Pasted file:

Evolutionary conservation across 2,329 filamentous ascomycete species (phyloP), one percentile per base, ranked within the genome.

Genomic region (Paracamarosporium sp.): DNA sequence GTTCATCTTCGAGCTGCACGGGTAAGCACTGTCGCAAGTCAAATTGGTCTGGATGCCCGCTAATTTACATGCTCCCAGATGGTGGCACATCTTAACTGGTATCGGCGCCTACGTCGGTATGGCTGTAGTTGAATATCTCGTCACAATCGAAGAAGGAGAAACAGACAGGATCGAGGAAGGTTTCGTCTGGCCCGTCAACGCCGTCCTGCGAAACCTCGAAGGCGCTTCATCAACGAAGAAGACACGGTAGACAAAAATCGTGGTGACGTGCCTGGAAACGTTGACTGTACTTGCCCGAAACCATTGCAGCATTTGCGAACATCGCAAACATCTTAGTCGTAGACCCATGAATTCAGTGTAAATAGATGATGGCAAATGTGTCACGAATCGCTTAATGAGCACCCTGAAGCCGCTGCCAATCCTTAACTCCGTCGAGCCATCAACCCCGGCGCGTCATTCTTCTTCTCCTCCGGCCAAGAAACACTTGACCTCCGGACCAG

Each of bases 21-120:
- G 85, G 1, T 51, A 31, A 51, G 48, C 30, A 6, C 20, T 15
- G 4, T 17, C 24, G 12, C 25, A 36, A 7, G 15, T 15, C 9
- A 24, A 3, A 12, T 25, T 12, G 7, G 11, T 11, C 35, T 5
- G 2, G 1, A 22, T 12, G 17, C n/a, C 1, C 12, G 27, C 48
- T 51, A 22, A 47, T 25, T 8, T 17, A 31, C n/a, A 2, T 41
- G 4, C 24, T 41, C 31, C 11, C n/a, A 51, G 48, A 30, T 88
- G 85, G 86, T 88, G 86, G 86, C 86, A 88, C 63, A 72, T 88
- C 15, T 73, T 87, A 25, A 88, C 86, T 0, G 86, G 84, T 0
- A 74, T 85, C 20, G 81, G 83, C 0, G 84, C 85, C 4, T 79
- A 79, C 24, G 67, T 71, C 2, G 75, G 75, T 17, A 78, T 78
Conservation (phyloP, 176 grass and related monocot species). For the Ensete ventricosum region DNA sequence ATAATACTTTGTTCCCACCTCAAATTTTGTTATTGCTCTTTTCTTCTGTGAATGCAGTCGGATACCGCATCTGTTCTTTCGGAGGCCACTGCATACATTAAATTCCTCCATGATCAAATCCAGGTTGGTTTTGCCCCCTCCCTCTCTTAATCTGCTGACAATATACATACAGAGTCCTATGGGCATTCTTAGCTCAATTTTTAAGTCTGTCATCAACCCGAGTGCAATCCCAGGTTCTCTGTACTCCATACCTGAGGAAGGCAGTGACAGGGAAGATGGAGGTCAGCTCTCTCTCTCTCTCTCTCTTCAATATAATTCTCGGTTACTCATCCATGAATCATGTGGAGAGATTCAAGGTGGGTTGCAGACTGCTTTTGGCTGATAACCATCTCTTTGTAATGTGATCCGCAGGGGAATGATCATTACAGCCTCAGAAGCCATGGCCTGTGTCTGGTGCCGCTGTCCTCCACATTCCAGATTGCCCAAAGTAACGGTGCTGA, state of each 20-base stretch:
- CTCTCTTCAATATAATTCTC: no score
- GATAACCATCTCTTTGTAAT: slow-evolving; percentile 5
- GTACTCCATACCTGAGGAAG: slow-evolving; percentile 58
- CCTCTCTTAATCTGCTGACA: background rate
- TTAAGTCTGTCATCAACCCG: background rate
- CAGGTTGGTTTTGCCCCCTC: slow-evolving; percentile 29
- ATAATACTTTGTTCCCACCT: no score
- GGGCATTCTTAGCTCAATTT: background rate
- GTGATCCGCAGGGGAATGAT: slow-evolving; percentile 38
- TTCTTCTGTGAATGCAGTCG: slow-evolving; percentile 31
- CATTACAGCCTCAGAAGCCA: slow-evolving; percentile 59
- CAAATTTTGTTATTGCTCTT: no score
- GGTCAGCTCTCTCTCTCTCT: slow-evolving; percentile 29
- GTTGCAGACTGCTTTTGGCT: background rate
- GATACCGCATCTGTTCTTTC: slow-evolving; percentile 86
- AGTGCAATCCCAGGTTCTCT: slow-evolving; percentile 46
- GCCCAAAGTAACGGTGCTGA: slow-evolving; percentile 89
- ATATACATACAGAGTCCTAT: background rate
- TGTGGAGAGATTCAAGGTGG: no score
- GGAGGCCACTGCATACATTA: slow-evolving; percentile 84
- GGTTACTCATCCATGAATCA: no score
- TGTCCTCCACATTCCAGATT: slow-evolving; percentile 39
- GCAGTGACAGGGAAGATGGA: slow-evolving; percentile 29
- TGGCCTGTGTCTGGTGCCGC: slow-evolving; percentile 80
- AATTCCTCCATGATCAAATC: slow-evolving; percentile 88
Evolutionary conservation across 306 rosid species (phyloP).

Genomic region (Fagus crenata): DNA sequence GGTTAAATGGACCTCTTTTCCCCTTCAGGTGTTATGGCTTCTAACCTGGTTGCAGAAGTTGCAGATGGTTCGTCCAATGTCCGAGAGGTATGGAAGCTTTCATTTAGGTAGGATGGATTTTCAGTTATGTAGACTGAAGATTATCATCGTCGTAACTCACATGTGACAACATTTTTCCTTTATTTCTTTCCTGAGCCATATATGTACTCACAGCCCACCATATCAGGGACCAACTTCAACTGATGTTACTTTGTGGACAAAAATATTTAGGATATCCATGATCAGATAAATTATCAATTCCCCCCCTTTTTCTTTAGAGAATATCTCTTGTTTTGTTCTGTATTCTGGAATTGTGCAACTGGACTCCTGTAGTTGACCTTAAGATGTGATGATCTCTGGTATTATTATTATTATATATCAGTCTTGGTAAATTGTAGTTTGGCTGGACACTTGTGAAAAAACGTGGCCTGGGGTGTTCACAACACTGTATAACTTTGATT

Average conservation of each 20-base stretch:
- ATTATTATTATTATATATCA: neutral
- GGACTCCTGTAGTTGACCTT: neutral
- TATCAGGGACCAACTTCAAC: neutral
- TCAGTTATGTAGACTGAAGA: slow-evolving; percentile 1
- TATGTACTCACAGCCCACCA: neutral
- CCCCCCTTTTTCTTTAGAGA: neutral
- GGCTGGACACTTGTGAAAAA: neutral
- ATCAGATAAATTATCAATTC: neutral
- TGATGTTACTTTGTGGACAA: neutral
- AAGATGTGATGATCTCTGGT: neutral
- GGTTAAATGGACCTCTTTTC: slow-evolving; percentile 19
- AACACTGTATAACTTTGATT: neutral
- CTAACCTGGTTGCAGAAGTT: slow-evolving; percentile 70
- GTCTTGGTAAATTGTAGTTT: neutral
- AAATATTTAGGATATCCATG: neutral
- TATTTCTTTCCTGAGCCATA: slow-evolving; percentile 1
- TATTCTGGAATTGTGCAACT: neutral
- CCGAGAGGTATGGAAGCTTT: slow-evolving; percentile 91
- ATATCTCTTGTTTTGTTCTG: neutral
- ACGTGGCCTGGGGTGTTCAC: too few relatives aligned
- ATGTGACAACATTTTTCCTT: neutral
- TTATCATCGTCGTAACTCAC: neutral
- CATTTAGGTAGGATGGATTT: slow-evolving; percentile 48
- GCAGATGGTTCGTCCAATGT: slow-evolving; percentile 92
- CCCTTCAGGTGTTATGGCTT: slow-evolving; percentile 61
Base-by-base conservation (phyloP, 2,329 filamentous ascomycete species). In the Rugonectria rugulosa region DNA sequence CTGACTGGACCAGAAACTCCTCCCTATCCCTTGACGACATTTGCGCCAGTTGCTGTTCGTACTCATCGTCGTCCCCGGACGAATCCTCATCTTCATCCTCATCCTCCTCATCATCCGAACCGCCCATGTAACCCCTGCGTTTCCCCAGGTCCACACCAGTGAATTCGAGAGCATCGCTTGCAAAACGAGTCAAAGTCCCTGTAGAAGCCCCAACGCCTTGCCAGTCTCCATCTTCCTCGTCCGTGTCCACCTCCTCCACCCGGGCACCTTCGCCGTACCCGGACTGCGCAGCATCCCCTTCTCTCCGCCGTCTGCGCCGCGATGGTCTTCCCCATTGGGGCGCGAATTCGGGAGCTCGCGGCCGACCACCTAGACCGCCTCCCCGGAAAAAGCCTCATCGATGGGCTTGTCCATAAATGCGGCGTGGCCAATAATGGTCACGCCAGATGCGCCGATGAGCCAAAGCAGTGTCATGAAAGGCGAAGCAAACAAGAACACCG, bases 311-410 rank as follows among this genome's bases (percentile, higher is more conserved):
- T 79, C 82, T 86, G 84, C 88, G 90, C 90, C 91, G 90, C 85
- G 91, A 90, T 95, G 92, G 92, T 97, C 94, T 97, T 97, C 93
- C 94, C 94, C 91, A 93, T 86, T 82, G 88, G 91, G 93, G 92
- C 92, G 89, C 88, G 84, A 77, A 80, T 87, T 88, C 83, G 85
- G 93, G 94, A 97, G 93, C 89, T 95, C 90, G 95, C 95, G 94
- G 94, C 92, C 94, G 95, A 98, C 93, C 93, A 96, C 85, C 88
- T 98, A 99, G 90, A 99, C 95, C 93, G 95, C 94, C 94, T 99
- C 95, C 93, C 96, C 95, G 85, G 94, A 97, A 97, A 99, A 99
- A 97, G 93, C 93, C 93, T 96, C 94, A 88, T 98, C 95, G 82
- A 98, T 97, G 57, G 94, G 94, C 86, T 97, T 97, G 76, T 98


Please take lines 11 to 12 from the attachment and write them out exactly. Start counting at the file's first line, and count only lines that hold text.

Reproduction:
- C 15, T 73, T 87, A 25, A 88, C 86, T 0, G 86, G 84, T 0
- A 74, T 85, C 20, G 81, G 83, C 0, G 84, C 85, C 4, T 79